At the edges, the sliced skin was a deep black in color. Even stranger to him was the lack of blood. Many years later, as an old man, he told a reporter, “I have done hundreds of autopsies. You can’t cut into a body without getting some blood. But there was no blood on the skin or the ground. No blood anywhere. The outer edges of the skin were cut firm, almost as if they had been cauterized by a modern day laser, but there was no cauterizing laser technology like that in 1967.”
Reporters from Associated Press, United Press International, The London Times, Parish Match, periodical magazines and publications devoted to strange things arrived to cover the story.
A guard was placed at the gate, pending investigation by the Aerial Phenomenon Research Organization (APRO). News of possible UFO involvement eventually reached the Condon Committee, a group funded by the U.S. Air Force from 1966 to 1968 at the University of Colorado. Their purpose was to study reports of UFOs. They reached out to pathologist Dr. Robert Adams who agreed to take a look at the animal and present his findings.
Adams examined Lady and the evidence. He concluded there were “no unearthly causes, at least not to my mind.” Harry King saw no one in the area before finding the horse, but Agnes King reported seeing and hearing an unknown object flying over the house.
Nellie Lewis contended Adams’ conclusions failed to account for the chemical odor and lack of blood at the scene.
The mutilation was blamed on space aliens, but those who didn’t believe stories of flying saucers attributed the injuries to everything from secret government projects to the work of Satanic cults until Superior Court Judge Charles E. Bennett of Denver and his wife said they had witnessed “three reddish-orange rings in the sky that maintained a triangular formation, moved at a high speed and made a humming sound.” And then there were the small black jet planes people claimed to have seen buzzing the area where Snippy died.
Berle Lewis pounded a stake in the ground with plans to erect a monument, but Nellie died and the plans faded away. After being removed from the meadow, Snippy’s bones began an odyssey of their own. Alamosa veterinarian Wallace Leary boiled off the remaining skin and tissues in 1968 and mounted the skeleton on a metal platform, bones held together by wires and screws.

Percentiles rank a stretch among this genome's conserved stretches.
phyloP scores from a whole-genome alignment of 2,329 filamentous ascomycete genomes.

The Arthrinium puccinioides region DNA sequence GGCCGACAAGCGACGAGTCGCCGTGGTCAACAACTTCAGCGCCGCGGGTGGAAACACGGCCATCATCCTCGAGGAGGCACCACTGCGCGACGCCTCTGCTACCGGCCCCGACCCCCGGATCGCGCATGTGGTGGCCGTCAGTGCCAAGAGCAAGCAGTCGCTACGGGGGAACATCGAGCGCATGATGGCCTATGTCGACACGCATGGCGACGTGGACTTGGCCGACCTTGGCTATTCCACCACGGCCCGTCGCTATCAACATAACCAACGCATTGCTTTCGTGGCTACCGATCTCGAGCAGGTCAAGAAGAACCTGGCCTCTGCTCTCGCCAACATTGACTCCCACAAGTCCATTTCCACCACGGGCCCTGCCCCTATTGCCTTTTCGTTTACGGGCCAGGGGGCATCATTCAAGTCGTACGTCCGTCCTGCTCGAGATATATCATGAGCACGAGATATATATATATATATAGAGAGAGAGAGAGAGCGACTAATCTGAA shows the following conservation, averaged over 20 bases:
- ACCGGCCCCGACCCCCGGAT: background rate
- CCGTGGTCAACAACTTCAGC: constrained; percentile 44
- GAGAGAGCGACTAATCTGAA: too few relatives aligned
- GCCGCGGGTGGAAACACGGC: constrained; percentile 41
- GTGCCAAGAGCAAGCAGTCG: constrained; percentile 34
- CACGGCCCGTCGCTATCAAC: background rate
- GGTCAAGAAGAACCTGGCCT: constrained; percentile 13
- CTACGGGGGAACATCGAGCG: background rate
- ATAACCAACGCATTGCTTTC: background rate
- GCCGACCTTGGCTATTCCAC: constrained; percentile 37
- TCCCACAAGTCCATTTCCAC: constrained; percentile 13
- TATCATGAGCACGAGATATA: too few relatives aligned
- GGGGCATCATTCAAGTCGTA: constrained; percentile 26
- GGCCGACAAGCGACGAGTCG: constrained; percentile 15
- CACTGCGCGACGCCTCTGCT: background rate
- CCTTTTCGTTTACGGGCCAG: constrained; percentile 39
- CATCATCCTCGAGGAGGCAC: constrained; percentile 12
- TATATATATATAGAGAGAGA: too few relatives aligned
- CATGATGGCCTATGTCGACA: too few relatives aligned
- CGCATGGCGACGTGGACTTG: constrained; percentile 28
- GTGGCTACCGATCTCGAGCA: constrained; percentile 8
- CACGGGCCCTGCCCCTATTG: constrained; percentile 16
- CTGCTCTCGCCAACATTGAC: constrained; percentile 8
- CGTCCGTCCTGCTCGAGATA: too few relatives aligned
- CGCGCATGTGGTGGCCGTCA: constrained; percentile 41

In that condition, Snippy spent a few years on the sidewalk in front of the Chamber of Commerce and was in a private museum for a while before ending up in an abandoned house on Carl Heflin’s ranch, where she sat for about 20 years.
Frank Duran, a marketing specialist with Dell’s Insurance, offered the bones on eBay at the behest of Helfin’s nephew. Some $10,000 was raised. The nephew reportedly wanted $50,000 and took the skeleton away. It’s in a warehouse somewhere.
Snippy’s legacy still hangs over the San Luis Valley in places like the Great Sand Dunes National Park and Preserve and the nearby UFO Watchtower, where sky watchers continue their hopes of glimpsing a visitor from outer space.
Caption: In this old photo, from left Duane Martin, Nellie Lewis and Leona Wellington watch as a Geiger counter records radiation around the carcass of Snippy the Horse.
By Sylvia Lobito
Colorado’s beautiful San Luis Valley is full of interesting stories. But perhaps the most peculiar story that the Valley can lay claim to is one of particular importance to UFOlogy and general fringe weirdness: the story of “Snippy” the horse – the first cattle mutilation associated with strange lights in the sky.
On September 9th, 1967, Harry King left his humble ranch in search of Lady, his three year old mare. He and his mother had noted that she hadn’t moseyed back to the ranch for water in three days, something that was particularly odd considering how dry and hot the weather had been. Their fears were realized when they found Lady, or most of her anyway, laying on her side with her neck stripped bare to the bone.
The cuts were incredibly clean, surgical even, a fact that led Harry to believe that Lady wasn’t simply the victim of a coyote or some other local predator. He noted that there was no blood on the scene, only a series of strange burns on the ground a strong “medicinal” smell hanging in the air.
When reported, the local sheriff blew Harry off and wrote the ordeal up as a lightning strike, never bothering to visit the ranch himself.
Days later, park police at the nearby Great Sand Dunes national park busted someone for trespassing on the property after dark. This miscreant turned out to be Dr. John Altshuler, an award-winning pathologist with an extensive history of contributions to medicine. As the police lectured him about breaking the law, he begged for them to keep his name a secret, afraid that not only an arrest, but that his reasoning for being in the park in the first place would ruin his career. You see, he was searching for UFOs.